Whenever I see a Deliveroo-er on a bike, order an Uber or see a Chinese being taken to a front door in plastic containers, I nostalgically reminisce about my own time as a delivery driver, way before the advent of the so-called ‘gig economy’.
The pay was bad, the boss a despot, the hours antisocial, and I never even got the deposit back on my uniform when I left.
But it was still the best job I’ve ever had. Mainly because of the sights and shenanigans – from co-workers locking each other in freezers and mimicking WWE with stacks of boxes, to other childish behaviour and more risqué encounters.
Here’s just a few of them…
Relaxing on company time
During a petrol price spike, not only did the owner refuse to increase our allowance for petrol – they even took away the paltry 10p we were given every time we had to make a phone call to a customer. (This was back in the pay as you go days).
This obviously went down like a sack of potato wedges, so some of the drivers began to take liberties with how long it took to complete a journey.
Once a delivery was done friends were given lifts, family BBQs attended and even social occasions organised.
Rather than wait around the store for a delivery to come your way, three of us drivers would simply meet up in a supermarket car park at the top of the city and listen to Swedish metal music, staggering our arrival times back to the store.
As protests go it was hardly the miners’ strike, but it turned out to be more financially viable and enjoyable than spending money we weren’t getting back on deliveries.
Delivering the goods
The bawdy 1970s 'Confessions Of A…' films indulged the British public’s love of some cheeky slap and tickle, and this confession of a delivery man wouldn’t be complete without one or two saucy tales.
Understandably there were a few sights I perhaps shouldn’t have seen as I walked past windows and delivered to houses in less salubrious parts of town.
However, clearly inspired by the pratfalls of Robin Askwith and co, one hotel guest decided that 'conquering' a pizza delivery boy would make a fine tale.
When I delivered to hotels I'd usually just be sent to the room in question.
But on this occasion the porter decided to accompany me to the hungry recipient.
After I knocked on the door I was greeted by a lady in skimpy see-through underwear, alluringly enjoying my frozen expression as I held her 10” pie and chicken strippers.
What she wasn’t expecting was the hotelier to be gawping at her too, and upon seeing him she quickly hid behind the door.
My companion thought the whole episode wonderful, but I was infuriated that the only transaction that took place was money for a late night snack and could only wonder what might have been.
It was always fun to see if any of your friends’ addresses came up on the delivery screen for an opportunity for frivolity.
On my very first shift I delivered to my own house, with my unsuspecting housemates being greeted by a familiar deliveryman… with his trousers around his ankles and two large pizzas covering his unmentionables.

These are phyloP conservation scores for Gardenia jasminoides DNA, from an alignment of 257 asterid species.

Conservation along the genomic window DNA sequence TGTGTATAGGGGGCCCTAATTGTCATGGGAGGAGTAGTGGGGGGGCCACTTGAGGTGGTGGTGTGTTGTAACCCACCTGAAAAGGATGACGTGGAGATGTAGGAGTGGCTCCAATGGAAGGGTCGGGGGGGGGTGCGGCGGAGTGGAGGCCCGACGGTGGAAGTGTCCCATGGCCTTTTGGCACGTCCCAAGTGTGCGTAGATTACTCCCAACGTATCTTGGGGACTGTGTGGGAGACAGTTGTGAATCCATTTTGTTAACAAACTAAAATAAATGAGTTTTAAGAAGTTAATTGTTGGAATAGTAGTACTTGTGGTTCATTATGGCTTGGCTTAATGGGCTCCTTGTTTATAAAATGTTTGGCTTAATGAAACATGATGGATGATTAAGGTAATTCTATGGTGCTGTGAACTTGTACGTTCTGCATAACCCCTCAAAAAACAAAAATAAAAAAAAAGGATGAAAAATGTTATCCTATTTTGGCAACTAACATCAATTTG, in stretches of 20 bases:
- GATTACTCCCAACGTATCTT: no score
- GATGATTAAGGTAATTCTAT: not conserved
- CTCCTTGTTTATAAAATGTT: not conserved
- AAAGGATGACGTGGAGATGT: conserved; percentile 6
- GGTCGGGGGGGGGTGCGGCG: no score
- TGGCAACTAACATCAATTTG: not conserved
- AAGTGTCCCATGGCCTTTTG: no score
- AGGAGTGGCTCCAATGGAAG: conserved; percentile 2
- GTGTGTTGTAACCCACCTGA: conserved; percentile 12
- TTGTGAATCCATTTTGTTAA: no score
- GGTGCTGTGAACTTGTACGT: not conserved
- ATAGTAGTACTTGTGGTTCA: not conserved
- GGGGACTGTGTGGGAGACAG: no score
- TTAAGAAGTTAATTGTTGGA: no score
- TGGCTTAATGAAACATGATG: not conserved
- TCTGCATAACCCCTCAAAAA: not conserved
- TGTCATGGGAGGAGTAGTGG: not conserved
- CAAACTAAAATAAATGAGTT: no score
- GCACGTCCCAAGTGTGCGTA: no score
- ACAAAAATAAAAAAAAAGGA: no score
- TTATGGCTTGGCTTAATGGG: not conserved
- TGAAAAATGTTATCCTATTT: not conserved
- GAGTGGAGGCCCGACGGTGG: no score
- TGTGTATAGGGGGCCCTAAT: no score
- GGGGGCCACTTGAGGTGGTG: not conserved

But fun could still be had from the store.
In what must have been an unspeakably dull evening, a mate’s address clocked up four separate deliveries.
On the second visit, the kitchen staff were kind enough to let me write a crude message on the inside of the box and an arrow pointing to a missing slice of pizza.
This was repeated on the third delivery with half a dessert missing, until the fourth order which I took myself to my amused chums who invited me in for a quick game of Tekken.
Customers clearly love the free dips that come with their pizzas.
But do you know what’s actually in them? Calories and fat: that’s about it.
I discovered this to my detriment when a few of the drivers decided to use them as weapons, hurtling open pots at each other’s vehicles when we embarked on a delivery and even when we saw each other out on our travels.
A direct hit on the windscreen would take far more than a Mega Tycoon Wash to shift.
Only the concentrated degreaser we used to clean down at the end of the night would do the trick, and that wasn’t at hand when you opened the petrol cap at the pumps to find rancid dough and fatty dip jammed in there.
This is a less surprising revelation as I'm sure the majority of people in the food service industry have pinched the odd bit of grub on the sly.
With a free pizza each shift and first dibs on unclaimed or incorrect slices, the majority of staff's sizeable bellies were often full.
But when the shop introduced chocolate brownies thievery became endemic.
When it was discovered the brownies were better cold than warmed up and sent to customers, staff simply helped themselves from the chiller, with management only noticing when whole bags seemingly dissapeared despite only a few boxes being ordered…